FIGURE 1
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Figure 1. Challenges in annotating correct start codons: the case of GNA1870. Nucleotide sequence of the intergenic region between nmb1869 and gna1870 genes in MenB strain MC58. The DNA sequence and deduced amino acid translation of the C-terminus of NMB1869 and N-terminal predicted lipoprotein signal peptide of GNA1870 are shown. The predicted start codons attributed automatically by softwares like Glimmer or GeneMark are indicated by a red box and a red circle, respectively. However, both ATG sites lacked correctly positioned ribosome binding site as well as −10 and −35 promoter elements. Most importantly, in both cases, amino acid translation would have resulted in an N-terminus of GNA1870 which lacked the features of a leader peptide, thus preventing the correct prediction of GNA1870 as a lipoprotein. Manual inspection identified the rare GTG start codon in position +1 as the real translation initiation codon. The putative ribosome binding site is shaded and two possible −10 and −35 promoter elements are indicated by dashed lines and dots, respectively.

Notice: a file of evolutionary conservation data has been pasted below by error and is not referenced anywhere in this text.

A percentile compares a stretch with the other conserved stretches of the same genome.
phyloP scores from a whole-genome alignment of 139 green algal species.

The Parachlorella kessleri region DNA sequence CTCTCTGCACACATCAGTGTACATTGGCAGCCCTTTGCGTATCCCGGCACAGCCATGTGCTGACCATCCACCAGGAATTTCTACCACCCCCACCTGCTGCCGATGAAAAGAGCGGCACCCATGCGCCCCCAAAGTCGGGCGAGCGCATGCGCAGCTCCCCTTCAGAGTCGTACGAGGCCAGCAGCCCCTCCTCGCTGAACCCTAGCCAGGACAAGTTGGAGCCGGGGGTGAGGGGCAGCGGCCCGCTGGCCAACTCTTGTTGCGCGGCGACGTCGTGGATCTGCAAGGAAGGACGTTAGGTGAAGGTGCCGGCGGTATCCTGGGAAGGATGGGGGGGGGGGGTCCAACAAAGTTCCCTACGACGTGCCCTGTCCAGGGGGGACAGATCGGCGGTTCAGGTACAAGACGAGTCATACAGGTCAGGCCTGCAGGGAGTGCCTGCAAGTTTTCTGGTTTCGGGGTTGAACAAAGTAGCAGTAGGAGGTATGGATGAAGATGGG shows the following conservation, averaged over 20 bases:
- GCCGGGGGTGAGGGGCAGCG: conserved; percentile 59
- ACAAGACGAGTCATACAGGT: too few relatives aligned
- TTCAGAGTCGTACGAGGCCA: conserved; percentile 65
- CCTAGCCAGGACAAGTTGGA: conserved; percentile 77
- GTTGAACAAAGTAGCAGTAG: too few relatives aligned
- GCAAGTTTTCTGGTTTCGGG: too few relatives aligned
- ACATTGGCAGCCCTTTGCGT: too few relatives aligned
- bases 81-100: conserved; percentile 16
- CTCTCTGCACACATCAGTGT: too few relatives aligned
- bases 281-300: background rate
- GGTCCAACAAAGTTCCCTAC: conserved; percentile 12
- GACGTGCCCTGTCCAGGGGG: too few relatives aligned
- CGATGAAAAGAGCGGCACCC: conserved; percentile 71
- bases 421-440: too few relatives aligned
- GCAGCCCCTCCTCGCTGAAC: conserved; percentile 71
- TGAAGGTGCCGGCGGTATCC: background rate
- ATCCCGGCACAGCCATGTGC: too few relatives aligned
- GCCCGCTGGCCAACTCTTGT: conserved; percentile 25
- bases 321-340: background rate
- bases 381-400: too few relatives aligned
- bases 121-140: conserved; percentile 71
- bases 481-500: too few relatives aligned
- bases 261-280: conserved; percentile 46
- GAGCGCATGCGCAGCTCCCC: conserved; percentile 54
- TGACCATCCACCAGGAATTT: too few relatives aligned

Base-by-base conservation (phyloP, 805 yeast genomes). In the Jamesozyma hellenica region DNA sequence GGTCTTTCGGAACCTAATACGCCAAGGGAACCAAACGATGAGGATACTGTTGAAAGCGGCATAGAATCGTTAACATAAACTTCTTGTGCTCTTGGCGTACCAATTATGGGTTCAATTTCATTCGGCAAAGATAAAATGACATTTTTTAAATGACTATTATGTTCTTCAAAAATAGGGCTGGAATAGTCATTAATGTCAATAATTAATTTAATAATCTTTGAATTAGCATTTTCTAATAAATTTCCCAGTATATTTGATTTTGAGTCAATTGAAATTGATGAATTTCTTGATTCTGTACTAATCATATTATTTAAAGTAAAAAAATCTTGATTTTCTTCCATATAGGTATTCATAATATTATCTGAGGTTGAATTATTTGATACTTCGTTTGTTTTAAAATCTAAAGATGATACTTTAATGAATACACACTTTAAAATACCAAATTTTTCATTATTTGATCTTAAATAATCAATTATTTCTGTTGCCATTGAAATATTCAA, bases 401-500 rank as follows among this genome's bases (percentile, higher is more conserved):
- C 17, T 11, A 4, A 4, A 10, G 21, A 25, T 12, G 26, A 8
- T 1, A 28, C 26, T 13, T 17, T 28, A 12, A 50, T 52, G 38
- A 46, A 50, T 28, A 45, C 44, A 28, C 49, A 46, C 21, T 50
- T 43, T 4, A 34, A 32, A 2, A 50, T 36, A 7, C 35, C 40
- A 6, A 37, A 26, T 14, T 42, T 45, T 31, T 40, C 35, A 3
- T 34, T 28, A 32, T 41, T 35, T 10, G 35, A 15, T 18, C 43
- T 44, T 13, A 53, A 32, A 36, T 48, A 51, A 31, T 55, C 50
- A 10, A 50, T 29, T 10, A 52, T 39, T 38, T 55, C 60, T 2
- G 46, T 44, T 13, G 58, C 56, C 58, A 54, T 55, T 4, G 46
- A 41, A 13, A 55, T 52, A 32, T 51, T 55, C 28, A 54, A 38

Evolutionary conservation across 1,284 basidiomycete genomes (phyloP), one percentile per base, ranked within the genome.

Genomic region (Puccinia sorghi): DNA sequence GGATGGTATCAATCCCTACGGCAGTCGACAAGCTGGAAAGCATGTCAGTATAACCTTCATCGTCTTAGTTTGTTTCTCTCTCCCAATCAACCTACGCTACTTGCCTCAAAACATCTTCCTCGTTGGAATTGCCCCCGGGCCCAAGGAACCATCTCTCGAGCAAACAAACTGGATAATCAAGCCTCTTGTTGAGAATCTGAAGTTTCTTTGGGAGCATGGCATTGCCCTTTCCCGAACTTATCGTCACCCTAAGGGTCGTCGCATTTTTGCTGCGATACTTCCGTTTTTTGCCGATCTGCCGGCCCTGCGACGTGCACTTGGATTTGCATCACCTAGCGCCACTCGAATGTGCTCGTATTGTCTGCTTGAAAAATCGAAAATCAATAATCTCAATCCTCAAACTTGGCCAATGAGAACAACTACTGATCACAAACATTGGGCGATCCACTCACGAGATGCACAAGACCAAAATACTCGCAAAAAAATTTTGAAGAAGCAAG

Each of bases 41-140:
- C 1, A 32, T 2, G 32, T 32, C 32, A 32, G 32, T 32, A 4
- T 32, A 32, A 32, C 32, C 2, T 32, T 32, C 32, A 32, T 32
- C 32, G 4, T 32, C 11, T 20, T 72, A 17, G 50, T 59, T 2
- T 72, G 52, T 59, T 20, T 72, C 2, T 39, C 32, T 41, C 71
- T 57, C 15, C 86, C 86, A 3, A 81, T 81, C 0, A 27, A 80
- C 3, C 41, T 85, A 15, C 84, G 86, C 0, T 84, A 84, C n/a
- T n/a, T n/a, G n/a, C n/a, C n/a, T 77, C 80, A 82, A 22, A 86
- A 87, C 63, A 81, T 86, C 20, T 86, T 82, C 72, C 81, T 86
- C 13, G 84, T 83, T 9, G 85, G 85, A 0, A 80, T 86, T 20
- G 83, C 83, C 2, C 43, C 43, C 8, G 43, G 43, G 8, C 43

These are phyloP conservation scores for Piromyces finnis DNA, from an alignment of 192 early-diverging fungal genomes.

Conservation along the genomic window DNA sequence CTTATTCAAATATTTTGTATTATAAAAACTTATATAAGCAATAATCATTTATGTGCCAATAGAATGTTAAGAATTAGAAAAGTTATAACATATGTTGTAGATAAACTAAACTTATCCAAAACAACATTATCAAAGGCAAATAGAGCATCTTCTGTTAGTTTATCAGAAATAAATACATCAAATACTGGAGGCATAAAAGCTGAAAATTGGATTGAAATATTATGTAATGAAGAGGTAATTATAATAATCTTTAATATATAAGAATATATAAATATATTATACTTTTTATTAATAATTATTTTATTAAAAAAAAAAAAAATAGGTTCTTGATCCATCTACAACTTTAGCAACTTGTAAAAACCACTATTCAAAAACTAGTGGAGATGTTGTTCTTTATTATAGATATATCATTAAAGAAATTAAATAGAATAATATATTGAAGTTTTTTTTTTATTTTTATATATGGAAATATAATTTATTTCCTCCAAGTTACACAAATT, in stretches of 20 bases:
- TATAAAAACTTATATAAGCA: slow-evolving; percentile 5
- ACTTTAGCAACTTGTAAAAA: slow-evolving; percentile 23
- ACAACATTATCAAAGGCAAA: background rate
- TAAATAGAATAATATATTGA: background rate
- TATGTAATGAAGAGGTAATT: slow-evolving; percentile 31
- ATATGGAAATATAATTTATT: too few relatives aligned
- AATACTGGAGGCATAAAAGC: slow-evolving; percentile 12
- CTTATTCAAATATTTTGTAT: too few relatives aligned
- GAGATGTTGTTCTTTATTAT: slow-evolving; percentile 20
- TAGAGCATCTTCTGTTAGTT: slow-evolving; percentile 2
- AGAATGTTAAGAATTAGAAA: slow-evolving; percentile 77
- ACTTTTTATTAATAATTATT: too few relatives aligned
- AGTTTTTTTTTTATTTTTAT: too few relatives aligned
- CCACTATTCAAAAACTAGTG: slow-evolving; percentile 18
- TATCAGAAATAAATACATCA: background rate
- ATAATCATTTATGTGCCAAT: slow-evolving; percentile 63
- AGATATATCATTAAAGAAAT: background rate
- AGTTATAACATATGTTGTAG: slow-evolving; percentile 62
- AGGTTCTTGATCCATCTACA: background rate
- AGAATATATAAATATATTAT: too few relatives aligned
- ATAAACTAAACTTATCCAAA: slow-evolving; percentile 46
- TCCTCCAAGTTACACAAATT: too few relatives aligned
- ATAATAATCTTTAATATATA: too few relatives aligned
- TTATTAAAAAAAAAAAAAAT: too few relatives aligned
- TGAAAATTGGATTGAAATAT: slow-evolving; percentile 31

The genes coding for the 600 potential surface-exposed antigens were amplified from the genome of strain MC58 and cloned in expression vectors to generate Histidine (His) or GST (Glutathione S-transferase) tagged proteins. The fusion protein form, His or GST tagged, which showed higher solubility was purified from E. coli and used to immunize mice. The antisera raised against each recombinant antigen were analyzed in a panel of immunological assays: Western blot to confirm that the antigen was expressed in meningococcus and at the predicted molecular weight; flow cytometry by FACS (Fluorescence Activated Cell Sorter) to evaluate accessibility of the antigen to antibody binding on the meningococcal surface, and SBA to assess the ability of the antibodies to bind the antigen and to promote complement mediated bacterial killing. In addition, some of the antigens were tested for their ability to confer protection in the infant rat or mouse septicemia models by active or passive immunizations. Following this approach, 350 of the 600 predicted surface-exposed proteins were successfully expressed in E. coli and purified as recombinant proteins. The rate of expression was mainly driven by the intrinsic features of the selected antigens, with those containing more than one predicted transmembrane domain being the most difficult to express. Of the 350 candidate antigens, 91 proved to be surface-exposed, and 28 were able to elicit a bactericidal response. The identification of 28 new bactericidal antigens represented a real breakthrough in the field, considering that in more than 50 years of research only few bactericidal antigens were characterized (32) (Figure 2).